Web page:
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Vascul Pharmacol. 2005 Dec;43(6):379-84. Epub 2005 Oct 10.

Assaying all of the nitrogen oxides in breath modifies the interpretation of exhaled nitric oxide.

Author information

1
Division of Pediatric Respiratory Medicine, Asthma and Allergic Diseases Center, Box 800386, University of Virginia, Charlottesville, VA 22908, USA.

Abstract

Exhaled nitric oxide (NO) assays measure the quantity of NO that emanates from the airway, not the amount of NO that is formed. Consumptive processes-including oxidation reactions-decrease the amount of gas phase NO available for exhalation. Higher oxides of nitrogen (HiNO(x)) are resulting reaction products, and are easily measured in exhaled breath condensate (EBC). We performed concurrent sampling of exhaled breath for gas phase NO and EBC HiNO(x) in controls and stable asthmatics. We identified that, mole for mole, asthma patients hourly exhale more HiNO(x) than they do NO, with a HiNO(x)/NO ratio of 1.21 (0.54-3.4). This is the reverse of the ratio found in controls, in whom the HiNO(x)/NO ratio was 0.75 (0.44-0.93), p=0.04. The sum of the hourly molar exhalation of NO and HiNO(x) was significantly higher in asthmatics (333 nmol/h (221-543) than controls (179 (138-231), p<0.001). We conclude that exhaled oxides of nitrogen are more informative when measured together as opposed to in isolation. We suggest that inflammation can be better evaluated with HiNO(x) and NO measured concurrently, and that the level of oxidation in the lung can be evaluated by comparing the easily measured ratios of HiNO(x) to NO in the exhaled breath.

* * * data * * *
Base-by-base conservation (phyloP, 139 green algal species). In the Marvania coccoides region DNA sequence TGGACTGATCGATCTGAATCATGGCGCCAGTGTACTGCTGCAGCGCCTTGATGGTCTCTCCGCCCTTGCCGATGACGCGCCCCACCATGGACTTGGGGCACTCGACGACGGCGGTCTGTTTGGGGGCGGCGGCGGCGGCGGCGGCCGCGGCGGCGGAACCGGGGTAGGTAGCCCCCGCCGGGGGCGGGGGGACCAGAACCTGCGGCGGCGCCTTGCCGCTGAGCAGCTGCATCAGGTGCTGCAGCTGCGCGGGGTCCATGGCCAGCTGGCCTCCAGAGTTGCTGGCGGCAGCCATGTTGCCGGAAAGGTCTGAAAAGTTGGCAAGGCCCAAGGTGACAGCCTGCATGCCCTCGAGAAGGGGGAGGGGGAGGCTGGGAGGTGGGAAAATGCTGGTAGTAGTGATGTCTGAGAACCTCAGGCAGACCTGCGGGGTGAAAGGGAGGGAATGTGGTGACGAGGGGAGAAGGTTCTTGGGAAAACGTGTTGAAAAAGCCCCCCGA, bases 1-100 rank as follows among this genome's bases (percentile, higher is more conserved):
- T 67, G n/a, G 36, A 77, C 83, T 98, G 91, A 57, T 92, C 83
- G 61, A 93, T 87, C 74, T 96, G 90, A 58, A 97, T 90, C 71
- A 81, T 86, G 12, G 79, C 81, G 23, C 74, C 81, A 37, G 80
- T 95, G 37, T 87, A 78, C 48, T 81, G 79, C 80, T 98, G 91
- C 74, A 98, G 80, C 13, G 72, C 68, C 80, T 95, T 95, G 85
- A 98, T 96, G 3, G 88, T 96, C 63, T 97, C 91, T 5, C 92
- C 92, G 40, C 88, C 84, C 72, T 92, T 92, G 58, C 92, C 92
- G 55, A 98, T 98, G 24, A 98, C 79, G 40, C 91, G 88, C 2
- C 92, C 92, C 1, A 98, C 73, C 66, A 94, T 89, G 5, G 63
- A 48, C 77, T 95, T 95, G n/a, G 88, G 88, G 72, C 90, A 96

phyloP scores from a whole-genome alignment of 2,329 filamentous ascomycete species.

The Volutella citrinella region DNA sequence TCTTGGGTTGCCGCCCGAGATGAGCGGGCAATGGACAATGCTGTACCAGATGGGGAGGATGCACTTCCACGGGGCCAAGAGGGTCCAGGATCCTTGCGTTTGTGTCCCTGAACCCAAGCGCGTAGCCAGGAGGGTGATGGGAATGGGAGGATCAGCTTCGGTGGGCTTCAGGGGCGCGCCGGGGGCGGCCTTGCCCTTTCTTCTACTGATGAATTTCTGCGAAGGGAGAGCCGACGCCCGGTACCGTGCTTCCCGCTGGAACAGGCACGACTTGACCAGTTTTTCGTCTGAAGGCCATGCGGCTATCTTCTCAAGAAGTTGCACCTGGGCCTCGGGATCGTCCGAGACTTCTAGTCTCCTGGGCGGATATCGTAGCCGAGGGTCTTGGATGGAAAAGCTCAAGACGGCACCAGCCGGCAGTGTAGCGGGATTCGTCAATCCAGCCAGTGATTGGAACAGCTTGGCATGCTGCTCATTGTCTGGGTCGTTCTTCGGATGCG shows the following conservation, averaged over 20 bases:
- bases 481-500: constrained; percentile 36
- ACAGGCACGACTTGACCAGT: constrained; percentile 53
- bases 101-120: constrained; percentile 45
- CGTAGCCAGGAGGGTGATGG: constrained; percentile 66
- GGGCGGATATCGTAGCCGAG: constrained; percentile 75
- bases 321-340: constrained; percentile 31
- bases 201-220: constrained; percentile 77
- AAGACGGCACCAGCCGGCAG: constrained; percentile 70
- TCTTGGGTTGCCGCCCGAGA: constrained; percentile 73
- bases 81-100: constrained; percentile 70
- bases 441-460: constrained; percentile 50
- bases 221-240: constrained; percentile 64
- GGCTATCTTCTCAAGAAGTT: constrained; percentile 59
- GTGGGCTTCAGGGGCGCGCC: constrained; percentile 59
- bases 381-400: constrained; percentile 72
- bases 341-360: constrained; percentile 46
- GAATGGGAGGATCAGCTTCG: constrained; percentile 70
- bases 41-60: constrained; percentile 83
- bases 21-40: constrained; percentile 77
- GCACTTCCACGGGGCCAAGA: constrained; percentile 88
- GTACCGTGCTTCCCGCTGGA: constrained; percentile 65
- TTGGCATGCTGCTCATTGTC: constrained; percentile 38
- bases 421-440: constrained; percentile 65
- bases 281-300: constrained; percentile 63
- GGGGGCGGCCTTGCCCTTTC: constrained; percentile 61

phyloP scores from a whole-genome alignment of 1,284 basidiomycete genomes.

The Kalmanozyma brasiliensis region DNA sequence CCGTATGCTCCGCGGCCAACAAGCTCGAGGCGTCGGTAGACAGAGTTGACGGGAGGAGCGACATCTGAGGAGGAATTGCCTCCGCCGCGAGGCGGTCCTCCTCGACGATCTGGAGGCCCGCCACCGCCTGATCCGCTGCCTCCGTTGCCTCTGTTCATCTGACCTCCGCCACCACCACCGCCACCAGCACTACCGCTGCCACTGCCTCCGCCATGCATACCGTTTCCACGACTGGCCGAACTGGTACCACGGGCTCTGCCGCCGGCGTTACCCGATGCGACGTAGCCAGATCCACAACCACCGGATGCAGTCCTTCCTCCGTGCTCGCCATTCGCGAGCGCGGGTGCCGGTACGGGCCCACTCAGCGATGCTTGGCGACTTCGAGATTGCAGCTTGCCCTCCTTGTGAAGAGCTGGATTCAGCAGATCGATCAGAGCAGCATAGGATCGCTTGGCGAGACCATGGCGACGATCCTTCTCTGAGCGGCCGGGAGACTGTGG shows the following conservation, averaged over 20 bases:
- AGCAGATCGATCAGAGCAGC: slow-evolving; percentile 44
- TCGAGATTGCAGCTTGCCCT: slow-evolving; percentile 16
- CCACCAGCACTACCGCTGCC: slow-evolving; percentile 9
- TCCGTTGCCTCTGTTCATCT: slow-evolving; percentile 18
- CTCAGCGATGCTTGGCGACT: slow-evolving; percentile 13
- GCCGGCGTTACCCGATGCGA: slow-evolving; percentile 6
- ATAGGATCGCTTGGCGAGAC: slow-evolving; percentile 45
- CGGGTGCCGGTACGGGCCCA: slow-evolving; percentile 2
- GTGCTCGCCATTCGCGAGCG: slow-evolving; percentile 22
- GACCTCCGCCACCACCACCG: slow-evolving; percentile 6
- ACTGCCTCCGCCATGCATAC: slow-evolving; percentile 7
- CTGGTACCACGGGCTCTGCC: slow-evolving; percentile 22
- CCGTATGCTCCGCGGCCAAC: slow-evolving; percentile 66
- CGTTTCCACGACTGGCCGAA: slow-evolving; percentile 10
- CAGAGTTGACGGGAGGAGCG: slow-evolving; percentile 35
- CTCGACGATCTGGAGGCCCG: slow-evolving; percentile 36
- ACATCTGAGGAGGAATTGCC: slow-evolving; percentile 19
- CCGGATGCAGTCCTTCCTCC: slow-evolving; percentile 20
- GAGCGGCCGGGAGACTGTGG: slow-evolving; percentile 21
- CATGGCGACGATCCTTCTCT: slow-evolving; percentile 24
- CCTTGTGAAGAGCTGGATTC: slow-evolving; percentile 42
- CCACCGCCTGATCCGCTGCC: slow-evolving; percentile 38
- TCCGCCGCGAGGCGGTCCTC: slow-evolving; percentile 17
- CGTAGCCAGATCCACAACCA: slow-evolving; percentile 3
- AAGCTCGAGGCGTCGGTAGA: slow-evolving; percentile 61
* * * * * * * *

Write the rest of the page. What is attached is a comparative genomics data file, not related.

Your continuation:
PMID:
16216561
DOI:
10.1016/j.vph.2005.08.003
[Indexed for MEDLINE]

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